Young Australians are bearing the brunt of the coronavirus-induced economic downturn, but may have to foot the COVID-19 bill during their working lives, new research suggests.
Nearly one third of Australians aged 30 to 44 said that the coronavirus crisis has “devastated” their personal financial situation, according to a J.D. Power survey of nearly 2,000 Australians, conducted June 24 to July 13. This figure is up eight percentage points from 23 per cent when the previous survey ran in May.
As unemployment soars, more younger Australians have lost their jobs than those in older age groups. Almost one in five millennials, or those aged 18 to 29, have temporarily lost their job, while eight per cent became permanently jobless. COVID-19 has cut working hours for 37 per cent of this age group.
More millennials are relying on government financial support, such as JobKeeper and JobSeeker, than older Australians. More than half of millennials are on some form of government welfare, while 49 per cent of those aged 40-plus are on government benefits.
Bronwyn Gill, head of banking and payments intelligence at J.D. Power Australia, said it wasn’t just young people who were financially affected by COVID-19.
“While the effect has been greater for younger people, particularly in the initial months of the pandemic, many people across all salary levels indicate the pandemic has devastated or severely hurt their financial situation,” Ms Gill said.
“With an increasing number of redundancies of salaried employees, one in four with (an) income more than $100,000 are also saying they have had their finances devastated or severely hurt. The effect is very widespread.”
What are the longer term financial impacts of COVID-19 for younger Australians?
Despite being heavily hit by the pandemic, young Australians are likely to pay for the cost of dealing with the crisis through higher taxes during their working years according to new research from the Productivity Commission (PC). Government stimulus measures have ballooned to some $289 billion, or 14.6 per cent of the nation’s gross domestic product.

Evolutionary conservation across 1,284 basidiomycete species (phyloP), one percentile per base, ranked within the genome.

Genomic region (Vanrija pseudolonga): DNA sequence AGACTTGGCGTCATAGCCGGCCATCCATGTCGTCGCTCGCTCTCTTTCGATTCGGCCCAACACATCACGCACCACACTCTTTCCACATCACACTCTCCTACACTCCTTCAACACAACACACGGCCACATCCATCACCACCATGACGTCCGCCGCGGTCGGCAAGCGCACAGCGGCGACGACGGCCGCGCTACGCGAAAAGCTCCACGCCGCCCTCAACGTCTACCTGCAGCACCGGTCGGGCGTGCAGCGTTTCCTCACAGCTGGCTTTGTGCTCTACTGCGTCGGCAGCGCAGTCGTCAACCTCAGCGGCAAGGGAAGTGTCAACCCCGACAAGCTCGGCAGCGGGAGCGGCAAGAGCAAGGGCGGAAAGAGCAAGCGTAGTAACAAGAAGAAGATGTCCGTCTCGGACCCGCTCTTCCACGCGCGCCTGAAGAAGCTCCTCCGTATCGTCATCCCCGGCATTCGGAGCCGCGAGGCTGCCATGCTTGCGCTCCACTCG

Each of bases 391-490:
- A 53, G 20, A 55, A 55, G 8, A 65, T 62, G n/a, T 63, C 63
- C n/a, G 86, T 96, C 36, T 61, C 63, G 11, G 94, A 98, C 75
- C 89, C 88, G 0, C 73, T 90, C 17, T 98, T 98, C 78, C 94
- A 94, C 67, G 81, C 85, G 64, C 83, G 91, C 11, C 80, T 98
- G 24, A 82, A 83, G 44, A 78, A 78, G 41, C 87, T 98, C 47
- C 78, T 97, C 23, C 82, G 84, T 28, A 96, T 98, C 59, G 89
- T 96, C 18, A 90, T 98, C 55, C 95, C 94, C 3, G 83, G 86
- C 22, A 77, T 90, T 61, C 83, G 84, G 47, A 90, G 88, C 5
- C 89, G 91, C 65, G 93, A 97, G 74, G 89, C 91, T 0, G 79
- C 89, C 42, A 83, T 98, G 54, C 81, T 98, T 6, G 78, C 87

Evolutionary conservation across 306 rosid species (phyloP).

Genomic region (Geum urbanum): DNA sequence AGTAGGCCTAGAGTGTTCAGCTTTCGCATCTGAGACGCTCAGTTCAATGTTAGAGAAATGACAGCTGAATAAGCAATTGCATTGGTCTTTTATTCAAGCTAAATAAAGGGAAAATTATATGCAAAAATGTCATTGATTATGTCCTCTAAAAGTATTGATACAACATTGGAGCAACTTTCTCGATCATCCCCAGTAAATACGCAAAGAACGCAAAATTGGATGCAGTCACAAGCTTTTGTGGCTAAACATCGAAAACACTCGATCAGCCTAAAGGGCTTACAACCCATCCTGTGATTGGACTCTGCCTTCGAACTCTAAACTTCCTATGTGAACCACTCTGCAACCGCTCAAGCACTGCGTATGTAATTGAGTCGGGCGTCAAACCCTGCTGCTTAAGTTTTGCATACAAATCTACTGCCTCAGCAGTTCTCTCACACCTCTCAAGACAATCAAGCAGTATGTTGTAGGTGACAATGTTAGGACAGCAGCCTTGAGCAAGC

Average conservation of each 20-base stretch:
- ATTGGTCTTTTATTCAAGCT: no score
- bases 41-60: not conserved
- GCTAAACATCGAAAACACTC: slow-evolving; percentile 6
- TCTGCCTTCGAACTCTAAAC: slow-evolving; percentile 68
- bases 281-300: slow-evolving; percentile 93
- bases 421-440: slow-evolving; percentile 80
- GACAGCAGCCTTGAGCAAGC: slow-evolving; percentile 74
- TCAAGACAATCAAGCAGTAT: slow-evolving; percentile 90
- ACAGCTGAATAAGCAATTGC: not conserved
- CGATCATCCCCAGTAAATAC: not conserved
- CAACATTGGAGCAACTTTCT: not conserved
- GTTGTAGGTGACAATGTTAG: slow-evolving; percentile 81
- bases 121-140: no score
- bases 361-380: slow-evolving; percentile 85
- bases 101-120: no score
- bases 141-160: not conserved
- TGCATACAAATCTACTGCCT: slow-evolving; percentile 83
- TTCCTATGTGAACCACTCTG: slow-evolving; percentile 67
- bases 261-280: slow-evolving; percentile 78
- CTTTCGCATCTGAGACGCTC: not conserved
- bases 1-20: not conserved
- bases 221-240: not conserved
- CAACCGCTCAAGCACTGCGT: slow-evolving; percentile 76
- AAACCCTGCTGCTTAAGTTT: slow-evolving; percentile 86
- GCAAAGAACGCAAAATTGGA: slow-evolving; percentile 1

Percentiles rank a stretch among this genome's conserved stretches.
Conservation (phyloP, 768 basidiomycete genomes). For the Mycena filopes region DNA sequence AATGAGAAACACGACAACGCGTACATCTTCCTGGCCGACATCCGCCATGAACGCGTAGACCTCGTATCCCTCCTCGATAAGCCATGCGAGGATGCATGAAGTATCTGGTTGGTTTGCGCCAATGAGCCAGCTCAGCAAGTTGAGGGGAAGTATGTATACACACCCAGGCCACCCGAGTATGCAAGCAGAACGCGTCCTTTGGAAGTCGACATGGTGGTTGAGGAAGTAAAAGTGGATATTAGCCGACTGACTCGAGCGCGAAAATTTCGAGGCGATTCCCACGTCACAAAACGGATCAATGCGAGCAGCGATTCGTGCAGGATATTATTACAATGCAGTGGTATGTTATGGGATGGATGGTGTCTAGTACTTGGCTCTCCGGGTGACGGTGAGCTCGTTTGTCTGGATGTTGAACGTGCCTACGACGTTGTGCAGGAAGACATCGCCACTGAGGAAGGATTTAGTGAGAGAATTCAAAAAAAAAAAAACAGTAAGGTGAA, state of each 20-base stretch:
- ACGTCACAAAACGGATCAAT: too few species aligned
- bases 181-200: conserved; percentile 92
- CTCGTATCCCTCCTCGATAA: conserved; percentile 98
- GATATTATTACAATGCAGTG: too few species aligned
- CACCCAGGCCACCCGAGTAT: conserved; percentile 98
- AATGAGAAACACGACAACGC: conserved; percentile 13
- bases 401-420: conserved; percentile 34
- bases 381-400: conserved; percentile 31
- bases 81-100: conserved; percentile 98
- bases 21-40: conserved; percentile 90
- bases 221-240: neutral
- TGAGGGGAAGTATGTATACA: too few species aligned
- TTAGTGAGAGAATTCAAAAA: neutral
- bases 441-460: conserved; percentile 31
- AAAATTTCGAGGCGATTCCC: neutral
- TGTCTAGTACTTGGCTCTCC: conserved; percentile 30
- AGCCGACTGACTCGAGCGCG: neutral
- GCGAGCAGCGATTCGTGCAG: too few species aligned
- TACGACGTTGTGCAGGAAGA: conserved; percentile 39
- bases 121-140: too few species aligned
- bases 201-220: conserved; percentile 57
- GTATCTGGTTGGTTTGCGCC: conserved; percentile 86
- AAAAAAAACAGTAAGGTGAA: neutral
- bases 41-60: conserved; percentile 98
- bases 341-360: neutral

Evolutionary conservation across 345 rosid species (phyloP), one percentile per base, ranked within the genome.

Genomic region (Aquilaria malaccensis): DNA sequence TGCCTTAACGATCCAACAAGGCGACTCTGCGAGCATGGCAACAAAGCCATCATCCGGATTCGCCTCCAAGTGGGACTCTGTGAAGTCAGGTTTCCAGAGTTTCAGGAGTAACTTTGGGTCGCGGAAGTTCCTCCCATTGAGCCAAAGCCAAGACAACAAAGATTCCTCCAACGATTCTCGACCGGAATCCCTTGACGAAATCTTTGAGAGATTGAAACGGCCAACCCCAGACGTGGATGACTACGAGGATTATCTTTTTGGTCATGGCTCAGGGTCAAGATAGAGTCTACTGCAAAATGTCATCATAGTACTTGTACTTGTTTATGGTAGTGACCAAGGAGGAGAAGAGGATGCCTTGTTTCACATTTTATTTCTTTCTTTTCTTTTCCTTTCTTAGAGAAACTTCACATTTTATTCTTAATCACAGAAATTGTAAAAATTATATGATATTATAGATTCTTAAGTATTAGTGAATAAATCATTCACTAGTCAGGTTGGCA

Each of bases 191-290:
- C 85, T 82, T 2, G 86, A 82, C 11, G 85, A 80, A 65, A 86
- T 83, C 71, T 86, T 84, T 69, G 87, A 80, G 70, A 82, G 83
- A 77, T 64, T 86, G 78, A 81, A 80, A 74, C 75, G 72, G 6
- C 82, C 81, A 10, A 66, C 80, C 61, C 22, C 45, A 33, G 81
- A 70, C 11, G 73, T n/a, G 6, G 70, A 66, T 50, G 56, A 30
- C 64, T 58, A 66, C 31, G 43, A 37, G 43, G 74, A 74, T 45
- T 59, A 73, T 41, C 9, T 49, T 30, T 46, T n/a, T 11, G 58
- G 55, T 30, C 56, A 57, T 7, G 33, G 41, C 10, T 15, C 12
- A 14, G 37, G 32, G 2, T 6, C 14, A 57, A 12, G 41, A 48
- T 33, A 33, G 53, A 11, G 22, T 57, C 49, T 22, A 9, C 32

More broadly, young Australians’ income has been found to be on the decline, and there’s a risk that this may worsen due to COVID-19. Between 2008 and 2018, income growth has slowed for those aged 15 to 34, but this hasn’t happened for those aged 35-plus.
“Young people have experienced a ‘lost decade’ of income growth. This means they entered the COVID-19 crisis already on lower wages and usually with limited savings,” PC commissioner Catherine de Fontenay said.
“Young people face discouraging prospects in a tough job market; and there is a danger they will simply give up on their aspirations as they take positions further down the jobs ladder.”
The study also noted that recovery prospects for the sectors most affected by the pandemic, including retail, hospitality and tourism, are uncertain, which may keep unemployment among young people “high for some time”.
As a result of the slower income growth, young Australians have found it more difficult to build their savings as effectively as earlier generations, with many young people wiping out their savings during COVID-19, according to the report.
What are your options if you’ve been financially affected by COVID-19?
If you’re a young person who has been financially hit by the pandemic, you’re likely to be in the same boat as plenty of others. The good news is that there are a few options you may consider to better manage your personal finances, and potentially save more money.
1. Switch to a high-interest savings account. Some lenders may offer higher interest rates for young people. One example is Westpac’s Life savings account, which has a maximum rate of 3 per cent and a base rate of 1 per cent for those aged 18 to 29. Bear in mind that you may need to satisfy some conditions to achieve the maximum rate.
2. Change credit cards. It can be easy to accumulate credit card debt, with the purchase rate on some cards reaching an eye-watering 20 per cent. If you don’t want to lose your credit card, there are low-rate options worth considering on the market. The lowest credit card rate on the RateCity database comes from G&C Mutual Bank, which has a 7.49 per cent Visa credit card. The credit card with the lowest purchase rate may not always be the best option for you, so aside from the rate, it’s best to compare fees, features, as well as the terms and conditions.
3. Load up your super. This option may be something to think about further down the track, but it could be a good idea to boost your super balance if and when you’re in a financial position to do so. Remember that your super is your retirement money, and young people have the benefit of time to allow your nest egg to grow. Topping up your super balance over time may mean a higher balance when you retire. However, everyone’s financial situation is different, so you may want to consult a financial adviser before making decisions about your super.